The New Yorker has unwittingly solved impassioned generational conflict between Gen-Xers, millennials, Gen-Z, and even boomers … by making a tenuous connection between Billie Eilish’s music and 9/11 that has made people of all ages mad online.
To be precise, these typically warring factions have convened in the Instagram comments of a post linking to a piece about Billie Eilish that references 9/11; as with most indignant internet commenters, it seems unlikely that many of them have even read the piece in question. “Eilish is speaking directly to a generation of people who, like her, were born either right before or right after 9/11, which means they’re intimately familiar with feelings of worry and instability on a macro level,” the caption reads, quoting from the article — which also notes, if anyone bothered to read it, that “other generations have certainly suffered, in both literal and psychic ways, but without the added amplification of the Internet.”
The connection between Eilish, 9/11, and anxiety is fairly innocuous, if maybe a bit pretentious, a typical New Yorker-y intellectual deep dive into a pop subject. But that didn’t stop the commentariat.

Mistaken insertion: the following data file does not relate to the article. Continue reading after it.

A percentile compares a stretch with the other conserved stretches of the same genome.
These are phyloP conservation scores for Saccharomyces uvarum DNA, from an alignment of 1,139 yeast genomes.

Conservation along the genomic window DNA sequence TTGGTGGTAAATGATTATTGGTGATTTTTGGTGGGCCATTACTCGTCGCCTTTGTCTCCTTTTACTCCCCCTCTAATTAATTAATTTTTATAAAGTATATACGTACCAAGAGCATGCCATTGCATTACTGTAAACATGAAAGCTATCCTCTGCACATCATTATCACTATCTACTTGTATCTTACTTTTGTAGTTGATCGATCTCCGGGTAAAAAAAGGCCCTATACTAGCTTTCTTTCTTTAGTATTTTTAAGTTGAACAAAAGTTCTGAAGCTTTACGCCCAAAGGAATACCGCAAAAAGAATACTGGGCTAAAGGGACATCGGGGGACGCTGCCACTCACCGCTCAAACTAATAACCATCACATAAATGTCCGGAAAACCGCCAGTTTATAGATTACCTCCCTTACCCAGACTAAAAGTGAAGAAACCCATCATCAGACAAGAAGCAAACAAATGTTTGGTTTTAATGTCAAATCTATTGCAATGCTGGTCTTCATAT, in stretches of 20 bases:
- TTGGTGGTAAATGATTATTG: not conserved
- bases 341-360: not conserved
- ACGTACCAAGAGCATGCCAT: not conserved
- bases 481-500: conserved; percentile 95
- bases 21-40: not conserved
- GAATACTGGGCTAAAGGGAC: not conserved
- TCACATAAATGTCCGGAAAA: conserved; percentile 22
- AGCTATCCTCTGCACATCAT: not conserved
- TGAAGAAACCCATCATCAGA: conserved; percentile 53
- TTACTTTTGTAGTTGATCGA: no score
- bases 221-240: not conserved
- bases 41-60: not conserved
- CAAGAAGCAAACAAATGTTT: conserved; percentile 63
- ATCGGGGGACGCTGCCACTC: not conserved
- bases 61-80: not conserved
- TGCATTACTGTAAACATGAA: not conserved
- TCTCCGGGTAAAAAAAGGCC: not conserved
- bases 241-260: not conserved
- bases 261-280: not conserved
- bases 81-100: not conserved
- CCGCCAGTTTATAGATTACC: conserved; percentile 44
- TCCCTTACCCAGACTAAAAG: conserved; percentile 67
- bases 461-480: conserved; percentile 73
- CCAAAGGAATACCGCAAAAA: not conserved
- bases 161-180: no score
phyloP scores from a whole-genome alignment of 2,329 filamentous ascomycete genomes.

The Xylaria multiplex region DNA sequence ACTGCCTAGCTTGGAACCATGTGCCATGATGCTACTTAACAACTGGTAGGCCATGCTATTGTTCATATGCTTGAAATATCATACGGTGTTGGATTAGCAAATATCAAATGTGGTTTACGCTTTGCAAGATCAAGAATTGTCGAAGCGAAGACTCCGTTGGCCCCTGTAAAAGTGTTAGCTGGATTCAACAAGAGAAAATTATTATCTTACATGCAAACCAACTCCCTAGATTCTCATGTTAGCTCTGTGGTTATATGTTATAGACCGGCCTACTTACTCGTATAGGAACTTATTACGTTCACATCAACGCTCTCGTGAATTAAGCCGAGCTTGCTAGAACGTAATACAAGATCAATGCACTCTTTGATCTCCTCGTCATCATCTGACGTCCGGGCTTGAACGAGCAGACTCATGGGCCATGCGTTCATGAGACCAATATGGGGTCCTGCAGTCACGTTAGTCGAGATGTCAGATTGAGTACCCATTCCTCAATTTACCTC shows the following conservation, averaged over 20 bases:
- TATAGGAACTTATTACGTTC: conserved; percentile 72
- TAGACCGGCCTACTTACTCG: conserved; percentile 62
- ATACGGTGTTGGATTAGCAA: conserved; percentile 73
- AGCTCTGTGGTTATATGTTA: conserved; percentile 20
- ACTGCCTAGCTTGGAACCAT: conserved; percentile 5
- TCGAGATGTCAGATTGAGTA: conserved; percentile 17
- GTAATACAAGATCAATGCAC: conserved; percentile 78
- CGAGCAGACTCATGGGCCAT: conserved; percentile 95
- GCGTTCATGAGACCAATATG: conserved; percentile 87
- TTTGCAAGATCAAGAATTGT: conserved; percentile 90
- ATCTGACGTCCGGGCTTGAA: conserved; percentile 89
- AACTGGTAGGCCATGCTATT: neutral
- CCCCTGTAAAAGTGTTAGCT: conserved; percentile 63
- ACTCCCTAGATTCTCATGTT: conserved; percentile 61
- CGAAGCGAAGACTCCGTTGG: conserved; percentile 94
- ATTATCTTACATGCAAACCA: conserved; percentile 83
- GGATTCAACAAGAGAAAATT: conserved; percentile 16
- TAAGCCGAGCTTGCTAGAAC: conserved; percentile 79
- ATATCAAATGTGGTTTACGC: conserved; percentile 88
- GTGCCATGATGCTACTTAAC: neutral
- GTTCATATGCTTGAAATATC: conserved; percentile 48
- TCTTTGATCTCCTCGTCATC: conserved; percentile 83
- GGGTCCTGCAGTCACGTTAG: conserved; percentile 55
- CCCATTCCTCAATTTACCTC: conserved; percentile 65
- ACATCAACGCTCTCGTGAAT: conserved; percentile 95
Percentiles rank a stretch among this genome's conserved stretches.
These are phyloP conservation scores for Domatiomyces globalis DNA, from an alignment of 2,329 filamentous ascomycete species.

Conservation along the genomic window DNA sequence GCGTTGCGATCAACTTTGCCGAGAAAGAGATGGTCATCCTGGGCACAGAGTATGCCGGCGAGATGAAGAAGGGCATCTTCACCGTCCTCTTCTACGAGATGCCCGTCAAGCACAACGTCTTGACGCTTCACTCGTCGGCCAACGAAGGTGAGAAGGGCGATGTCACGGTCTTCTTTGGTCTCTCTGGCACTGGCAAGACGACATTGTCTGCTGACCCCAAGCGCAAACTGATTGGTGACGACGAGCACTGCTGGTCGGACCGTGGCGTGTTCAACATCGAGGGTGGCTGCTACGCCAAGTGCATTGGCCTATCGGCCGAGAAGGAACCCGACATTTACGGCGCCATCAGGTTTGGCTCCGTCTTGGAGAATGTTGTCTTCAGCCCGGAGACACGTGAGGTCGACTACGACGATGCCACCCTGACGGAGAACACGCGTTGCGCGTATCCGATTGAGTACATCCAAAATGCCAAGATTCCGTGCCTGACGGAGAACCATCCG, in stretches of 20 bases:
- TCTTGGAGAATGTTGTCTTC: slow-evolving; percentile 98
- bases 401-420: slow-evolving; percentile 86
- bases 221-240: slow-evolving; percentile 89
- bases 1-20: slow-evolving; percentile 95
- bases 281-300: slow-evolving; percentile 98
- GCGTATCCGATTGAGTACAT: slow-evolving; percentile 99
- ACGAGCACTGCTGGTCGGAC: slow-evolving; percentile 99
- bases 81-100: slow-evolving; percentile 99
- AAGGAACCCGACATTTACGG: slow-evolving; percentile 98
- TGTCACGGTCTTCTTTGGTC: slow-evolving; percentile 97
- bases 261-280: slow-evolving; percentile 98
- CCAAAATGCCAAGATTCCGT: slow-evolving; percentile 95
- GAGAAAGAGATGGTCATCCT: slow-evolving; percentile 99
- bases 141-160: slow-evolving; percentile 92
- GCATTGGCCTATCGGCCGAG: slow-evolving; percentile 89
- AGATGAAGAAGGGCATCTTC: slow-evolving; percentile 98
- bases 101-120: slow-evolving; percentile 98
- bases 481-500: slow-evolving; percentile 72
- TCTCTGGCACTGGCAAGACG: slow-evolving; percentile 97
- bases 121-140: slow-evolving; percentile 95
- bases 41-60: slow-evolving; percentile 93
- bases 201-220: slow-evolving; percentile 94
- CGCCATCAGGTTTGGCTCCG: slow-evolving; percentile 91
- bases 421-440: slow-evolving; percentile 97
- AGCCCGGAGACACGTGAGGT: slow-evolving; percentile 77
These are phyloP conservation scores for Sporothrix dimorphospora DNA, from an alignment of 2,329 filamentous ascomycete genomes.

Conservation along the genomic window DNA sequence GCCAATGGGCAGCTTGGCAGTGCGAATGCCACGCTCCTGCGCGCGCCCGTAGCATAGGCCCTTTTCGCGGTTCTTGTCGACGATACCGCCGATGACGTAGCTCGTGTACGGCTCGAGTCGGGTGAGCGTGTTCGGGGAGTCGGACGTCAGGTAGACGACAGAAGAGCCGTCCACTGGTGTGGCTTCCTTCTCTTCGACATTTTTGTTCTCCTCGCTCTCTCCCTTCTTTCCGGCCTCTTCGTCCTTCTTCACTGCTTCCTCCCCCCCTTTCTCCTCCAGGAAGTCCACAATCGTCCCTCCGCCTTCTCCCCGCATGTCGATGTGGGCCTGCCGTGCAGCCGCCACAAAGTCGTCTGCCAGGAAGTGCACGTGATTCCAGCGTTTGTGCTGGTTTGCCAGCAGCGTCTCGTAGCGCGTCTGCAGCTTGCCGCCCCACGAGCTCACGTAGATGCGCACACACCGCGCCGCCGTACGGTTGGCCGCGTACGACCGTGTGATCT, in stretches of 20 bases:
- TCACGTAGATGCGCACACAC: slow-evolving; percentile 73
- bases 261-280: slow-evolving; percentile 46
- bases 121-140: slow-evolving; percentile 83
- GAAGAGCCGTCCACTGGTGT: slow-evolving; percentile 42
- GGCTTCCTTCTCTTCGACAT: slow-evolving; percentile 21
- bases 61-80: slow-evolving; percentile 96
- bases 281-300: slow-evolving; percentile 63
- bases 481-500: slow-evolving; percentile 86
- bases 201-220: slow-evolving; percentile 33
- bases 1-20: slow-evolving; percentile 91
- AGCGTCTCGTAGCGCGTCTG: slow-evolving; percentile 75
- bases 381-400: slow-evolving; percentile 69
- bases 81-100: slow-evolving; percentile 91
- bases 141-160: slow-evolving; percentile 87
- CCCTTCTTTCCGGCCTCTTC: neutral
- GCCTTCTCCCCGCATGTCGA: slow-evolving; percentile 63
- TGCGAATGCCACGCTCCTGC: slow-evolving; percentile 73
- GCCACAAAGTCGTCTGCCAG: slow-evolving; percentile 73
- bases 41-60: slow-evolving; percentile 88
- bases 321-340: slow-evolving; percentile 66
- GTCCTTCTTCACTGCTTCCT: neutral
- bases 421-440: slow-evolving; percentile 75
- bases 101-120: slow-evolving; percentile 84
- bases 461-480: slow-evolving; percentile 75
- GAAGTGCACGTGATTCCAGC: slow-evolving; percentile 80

The millennials wanted to argue that, no, they were the ones who were the most fucked up by 9/11. “Babies and people born after 9/11 are more prone to its complications rather than those of us who were 17 at the time??” demanded one.
The boomers wanted to make it clear that they had it worse: “So how is this different from watching a President, a President’s brother and a great civil rights leader being assassinated? Or having a country ripped apart by an unjust war?” said “Joseph.” Wrote another commenter, who is probably voting for Joe Biden, “Snow flakes listening to a snow flake [sic].”
Crotchety Gen-Xers responded with characteristic removed snobbiness, such as the person who complained/bragged, “I can’t take anyone serious that wasn’t alive when Kurt Cobain died.”
And Gen-Zers simply made fun of the New Yorker’s serious attempts to write about them. One repeated “on a macro level” with no other commentary. “But like what about literally either world wars,” asked another wise youth.
Some extremely literal users went even further back in history, to argue that 18th and 19th century teens suffered the most. “Not to mention, slavery, child labor, child marriage, extreme poverty, the Great Depression, WW1,WW2, Vietnam, Korea, etc, etc, etc…,” one person wrote, “so I feel for all youth, including this 17 year old and her peers, this world has been hard on youth since the beginning of time.” Which is the beautiful moral of this story: We all have had a really hard time, and we all love to talk about it, together on the New Yorker’s Instagram.